2. Bactericidal and bacteristatic antibiotics are equally acceptable
  3. Initial drug selection is based on the most likely organisms and should be reassessed within hours as CSF laboratory results return
  4. Antibiotic therapy should be initiated before administering any dexamethasone

2. Which of the following is NOT an important nursing intervention in the care of a patient with viral meningitis?

  1. Serial neurologic examinations to detect focal abnormalities or altered consciousness
  2. Taking steps to prevent increased intracranial pressure, such as maintaining the neck in neutral position and instituting a good bowel program to prevent the need for Valsalva
  3. Avoiding hyperthermia by keeping the room cool, applying moist cloths to the head, and administering antipyretic drugs as necessary
  4. Maintaining isolation until the patient has been afebrile without antipyretic drugs for at least 24 hours

3. The MOST important part of nursing preparation for a patient about to undergo diagnostic lumbar puncture is to:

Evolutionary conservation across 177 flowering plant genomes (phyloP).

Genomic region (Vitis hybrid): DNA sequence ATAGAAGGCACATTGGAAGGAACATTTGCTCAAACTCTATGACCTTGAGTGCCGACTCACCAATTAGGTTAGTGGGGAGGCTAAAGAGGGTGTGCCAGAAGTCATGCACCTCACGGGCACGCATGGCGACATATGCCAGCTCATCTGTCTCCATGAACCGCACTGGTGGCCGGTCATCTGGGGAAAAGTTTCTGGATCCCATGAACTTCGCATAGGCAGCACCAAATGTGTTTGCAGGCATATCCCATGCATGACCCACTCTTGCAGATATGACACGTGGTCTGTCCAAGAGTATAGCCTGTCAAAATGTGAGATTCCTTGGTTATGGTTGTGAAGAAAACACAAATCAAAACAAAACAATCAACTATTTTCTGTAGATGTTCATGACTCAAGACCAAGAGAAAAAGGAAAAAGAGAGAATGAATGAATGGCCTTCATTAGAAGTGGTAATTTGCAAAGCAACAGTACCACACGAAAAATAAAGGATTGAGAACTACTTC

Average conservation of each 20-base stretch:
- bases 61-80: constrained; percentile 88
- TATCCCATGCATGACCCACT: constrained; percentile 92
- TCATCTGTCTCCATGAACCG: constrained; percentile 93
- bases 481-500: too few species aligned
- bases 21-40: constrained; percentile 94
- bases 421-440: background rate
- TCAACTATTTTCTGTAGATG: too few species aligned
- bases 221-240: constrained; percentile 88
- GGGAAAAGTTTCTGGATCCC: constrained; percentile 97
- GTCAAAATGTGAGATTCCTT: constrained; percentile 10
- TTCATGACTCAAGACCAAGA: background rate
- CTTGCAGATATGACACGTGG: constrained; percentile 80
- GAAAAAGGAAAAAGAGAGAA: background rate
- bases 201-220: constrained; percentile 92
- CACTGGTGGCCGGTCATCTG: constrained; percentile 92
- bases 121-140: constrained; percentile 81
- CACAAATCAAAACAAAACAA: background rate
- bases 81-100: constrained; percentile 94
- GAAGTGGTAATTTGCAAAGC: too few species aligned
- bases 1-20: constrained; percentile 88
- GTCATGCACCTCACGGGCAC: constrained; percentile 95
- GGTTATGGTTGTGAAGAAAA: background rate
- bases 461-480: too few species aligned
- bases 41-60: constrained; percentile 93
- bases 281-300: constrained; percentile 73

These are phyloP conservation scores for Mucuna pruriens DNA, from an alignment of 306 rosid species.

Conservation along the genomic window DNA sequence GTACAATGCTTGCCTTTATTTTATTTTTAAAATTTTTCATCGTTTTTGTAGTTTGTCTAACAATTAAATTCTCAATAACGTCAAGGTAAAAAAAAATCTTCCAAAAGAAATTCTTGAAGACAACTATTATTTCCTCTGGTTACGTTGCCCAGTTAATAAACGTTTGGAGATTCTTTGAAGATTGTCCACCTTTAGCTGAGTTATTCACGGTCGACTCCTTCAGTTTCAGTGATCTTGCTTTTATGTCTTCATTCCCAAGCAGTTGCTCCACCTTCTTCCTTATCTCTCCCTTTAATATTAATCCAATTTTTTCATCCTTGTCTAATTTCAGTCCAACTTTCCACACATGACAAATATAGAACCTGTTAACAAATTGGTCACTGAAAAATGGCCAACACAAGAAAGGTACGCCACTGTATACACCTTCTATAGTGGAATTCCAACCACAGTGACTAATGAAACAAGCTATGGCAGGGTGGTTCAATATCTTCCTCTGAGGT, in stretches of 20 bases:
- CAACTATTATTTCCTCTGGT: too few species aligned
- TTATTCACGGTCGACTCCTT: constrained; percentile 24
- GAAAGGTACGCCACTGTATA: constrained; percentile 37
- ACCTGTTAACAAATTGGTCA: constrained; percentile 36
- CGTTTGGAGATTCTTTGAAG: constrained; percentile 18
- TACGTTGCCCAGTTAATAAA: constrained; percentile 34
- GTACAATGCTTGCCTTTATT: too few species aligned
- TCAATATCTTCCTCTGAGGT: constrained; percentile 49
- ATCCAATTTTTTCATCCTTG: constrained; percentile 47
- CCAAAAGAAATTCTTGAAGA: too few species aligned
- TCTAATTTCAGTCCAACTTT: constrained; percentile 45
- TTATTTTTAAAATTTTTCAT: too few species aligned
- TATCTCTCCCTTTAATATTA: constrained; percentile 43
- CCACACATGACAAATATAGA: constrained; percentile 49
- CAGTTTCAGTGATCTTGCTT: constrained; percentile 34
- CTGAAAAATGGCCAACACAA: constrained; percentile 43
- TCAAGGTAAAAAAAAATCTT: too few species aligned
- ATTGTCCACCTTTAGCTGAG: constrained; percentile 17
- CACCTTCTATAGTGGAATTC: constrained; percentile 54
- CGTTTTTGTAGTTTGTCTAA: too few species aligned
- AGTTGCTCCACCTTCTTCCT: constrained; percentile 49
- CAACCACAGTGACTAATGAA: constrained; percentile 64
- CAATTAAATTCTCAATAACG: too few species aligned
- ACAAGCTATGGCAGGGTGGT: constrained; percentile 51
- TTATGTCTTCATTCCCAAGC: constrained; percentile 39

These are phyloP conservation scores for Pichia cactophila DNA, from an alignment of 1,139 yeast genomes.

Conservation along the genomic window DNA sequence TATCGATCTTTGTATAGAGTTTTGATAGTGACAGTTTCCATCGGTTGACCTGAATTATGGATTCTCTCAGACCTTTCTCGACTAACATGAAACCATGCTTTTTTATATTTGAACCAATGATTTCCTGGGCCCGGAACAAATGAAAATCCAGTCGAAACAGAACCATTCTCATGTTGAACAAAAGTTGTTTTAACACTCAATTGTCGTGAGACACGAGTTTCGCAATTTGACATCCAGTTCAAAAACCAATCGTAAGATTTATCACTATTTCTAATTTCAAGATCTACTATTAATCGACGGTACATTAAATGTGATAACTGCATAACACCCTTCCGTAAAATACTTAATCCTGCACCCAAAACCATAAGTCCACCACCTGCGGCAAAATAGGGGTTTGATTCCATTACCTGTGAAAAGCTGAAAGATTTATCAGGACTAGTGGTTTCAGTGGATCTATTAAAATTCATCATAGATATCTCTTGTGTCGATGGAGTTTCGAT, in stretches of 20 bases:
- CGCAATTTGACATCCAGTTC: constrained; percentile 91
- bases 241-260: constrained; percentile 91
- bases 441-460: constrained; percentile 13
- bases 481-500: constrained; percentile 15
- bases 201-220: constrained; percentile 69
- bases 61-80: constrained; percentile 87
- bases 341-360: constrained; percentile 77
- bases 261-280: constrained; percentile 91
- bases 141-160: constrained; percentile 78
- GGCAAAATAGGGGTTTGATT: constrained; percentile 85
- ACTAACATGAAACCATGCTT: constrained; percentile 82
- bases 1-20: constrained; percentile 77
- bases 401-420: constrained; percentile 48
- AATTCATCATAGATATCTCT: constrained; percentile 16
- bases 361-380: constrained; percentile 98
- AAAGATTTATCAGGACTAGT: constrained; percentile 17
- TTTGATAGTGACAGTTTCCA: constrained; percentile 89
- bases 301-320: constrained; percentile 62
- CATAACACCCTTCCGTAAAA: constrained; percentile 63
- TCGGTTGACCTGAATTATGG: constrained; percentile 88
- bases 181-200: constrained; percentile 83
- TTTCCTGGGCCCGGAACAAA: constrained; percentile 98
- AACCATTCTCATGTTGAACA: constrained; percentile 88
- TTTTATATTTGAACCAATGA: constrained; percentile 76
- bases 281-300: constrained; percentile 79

1. Check platelet count and coagulation studies
  2. Have the patient empty his bladder and move his bowel if possible
  3. Maintain the patient NPO for six hours or more
  4. Educate the patient about the purpose, method, and possible complications of the procedure

4. Which is the MOST important element of patient education for the patient being discharged from hospital after diagnosis and early treatment of Lyme disease?

  1. Emphasize the necessity to complete the entire course of oral antibiotics
  2. Reassure the patient that his experience with Lyme disease has conferred immunity to B. burgdorferi
  3. Instruct the patient to maintain isolation until he has completed the entire course of antibiotic therapy
  4. Alert the patient to possible long-term joint damage from the disease

5. A patient with relapsing-remitting multiple sclerosis wishes to discontinue therapy with interferon beta-1b, because she has not noticed any neurologic improvement since starting the medication two years ago. The MOST appropriate nursing response is to:

  1. Evaluate her for depression, since depression is a known side effect of interferons, as well as a likely symptom of her multiple sclerosis
  2. Help her to manage flu-like side effects by pretreating with acetaminophen or a nonsteroidal anti-inflammatory agent prior to injections
  3. Remind her that the goals of therapy are to reduce the frequency and severity of exacerbations and delay the development of disability. Provide regular phone followup to support her in continuing treatment